Objectives: The aim of this course is to introduce students to theoretical and practical translational issues which are related to a cognitive-linguistic view of language. This will enable students to recognize potential translation problems, especially with regard to English and Croatian as source and target languages.

Required reading:
Tabakowska, E. 1993. Cognitive Linguistics and Poetics of Translation. Tübingen: Gunter Narr Verlag

Additional reading:
– Croft, W and Cruse, D. A. 2004. Cognitive Linguistics. Cambridge: Cambridge University Press.
– Ivir, V. 1981. Formal correspondence vs. translation equivalence revisited. Poetics Today. 2: 51-59
– Ivir. V. 1987. Functionalism in contrastive analysis and translation studies. Functionalism in Linguistics, ed. By Dirven, René and Vilém Fried, 471-481. Amsterdam/Philadeplhia: John Benjamins.
– Ivir, Vladimir. 1991-1992. On the non-algorithmic nature of translation theory. Studia Romanica et Anglica Zagrabiensia. 36-37: 85-91.

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Pragmatics

Course title: Pragmatics
Instructor: Dr. Mateusz-Milan Stanojević
ECTS credits: 5
Language: English
Semester: 3rd (winter) term of graduate studies
Status: elective
Form of Instruction: 1 lecture + 2 seminars per week
Examination: written
Course description: This course deals with issues in pragmatics, particularly locution, various types of communicational interaction, speech acts, text functions, deixis and the relationship between pragmatics, semantics and syntax. Some areas are illustrated with examples of recent research in pragmatics. Particular emphasis is given to student participation and finding everyday examples of pragmatic phenomena.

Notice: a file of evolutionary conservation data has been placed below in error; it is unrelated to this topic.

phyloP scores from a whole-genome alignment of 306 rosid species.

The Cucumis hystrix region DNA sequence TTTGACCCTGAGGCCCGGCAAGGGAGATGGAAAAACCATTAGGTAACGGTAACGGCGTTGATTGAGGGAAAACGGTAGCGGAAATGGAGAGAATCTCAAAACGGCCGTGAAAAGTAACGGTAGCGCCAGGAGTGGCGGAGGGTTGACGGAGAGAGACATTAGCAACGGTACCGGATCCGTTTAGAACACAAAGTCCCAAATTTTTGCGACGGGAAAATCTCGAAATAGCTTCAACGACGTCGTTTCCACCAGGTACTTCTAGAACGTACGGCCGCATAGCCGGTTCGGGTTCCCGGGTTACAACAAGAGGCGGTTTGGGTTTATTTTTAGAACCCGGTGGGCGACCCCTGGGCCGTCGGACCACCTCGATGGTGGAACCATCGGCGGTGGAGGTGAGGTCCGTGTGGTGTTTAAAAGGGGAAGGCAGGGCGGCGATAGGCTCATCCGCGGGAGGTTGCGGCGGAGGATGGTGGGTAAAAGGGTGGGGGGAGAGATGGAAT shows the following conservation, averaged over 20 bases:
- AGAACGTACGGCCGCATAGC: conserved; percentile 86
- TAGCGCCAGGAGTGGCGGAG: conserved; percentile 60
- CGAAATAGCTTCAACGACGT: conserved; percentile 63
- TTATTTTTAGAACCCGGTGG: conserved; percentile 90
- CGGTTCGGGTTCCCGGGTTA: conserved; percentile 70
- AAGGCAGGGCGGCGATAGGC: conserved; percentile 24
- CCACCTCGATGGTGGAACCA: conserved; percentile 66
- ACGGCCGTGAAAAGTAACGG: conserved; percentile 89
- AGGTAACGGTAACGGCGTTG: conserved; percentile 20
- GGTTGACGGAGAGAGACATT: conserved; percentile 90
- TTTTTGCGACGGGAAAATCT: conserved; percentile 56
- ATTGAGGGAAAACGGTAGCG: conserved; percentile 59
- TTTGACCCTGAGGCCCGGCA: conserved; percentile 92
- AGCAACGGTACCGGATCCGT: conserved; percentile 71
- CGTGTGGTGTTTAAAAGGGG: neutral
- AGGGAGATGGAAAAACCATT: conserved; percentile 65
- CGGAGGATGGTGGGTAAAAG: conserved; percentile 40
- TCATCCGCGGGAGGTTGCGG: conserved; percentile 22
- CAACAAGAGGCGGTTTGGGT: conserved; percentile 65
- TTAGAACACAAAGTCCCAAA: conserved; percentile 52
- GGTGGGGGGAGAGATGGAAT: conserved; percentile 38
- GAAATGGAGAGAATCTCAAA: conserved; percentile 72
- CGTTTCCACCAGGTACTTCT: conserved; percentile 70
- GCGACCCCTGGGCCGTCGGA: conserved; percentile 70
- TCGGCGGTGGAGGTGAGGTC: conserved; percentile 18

Objectives: The
aim of this course is to enable students to acquire the basic pragmalinguistic notions on the theoretical and practical level. Upon the completion of the course, the students will be able to read pragmatic research, will be able to set up basic pragmatic research and will be able to recognize a variety of pragmatic phenomena in everyday communication, which can serve as the basis of reflection on their own communicative skills.

Literature:
Compulsory:
Huang, Yan. 2007. Pragmatics. Oxford, New York: Oxford University Press.
– Cutting, J. 2008. Pragmatics and Discourse: A Resource Book for Students. 2nd ed. London and New York: Routledge.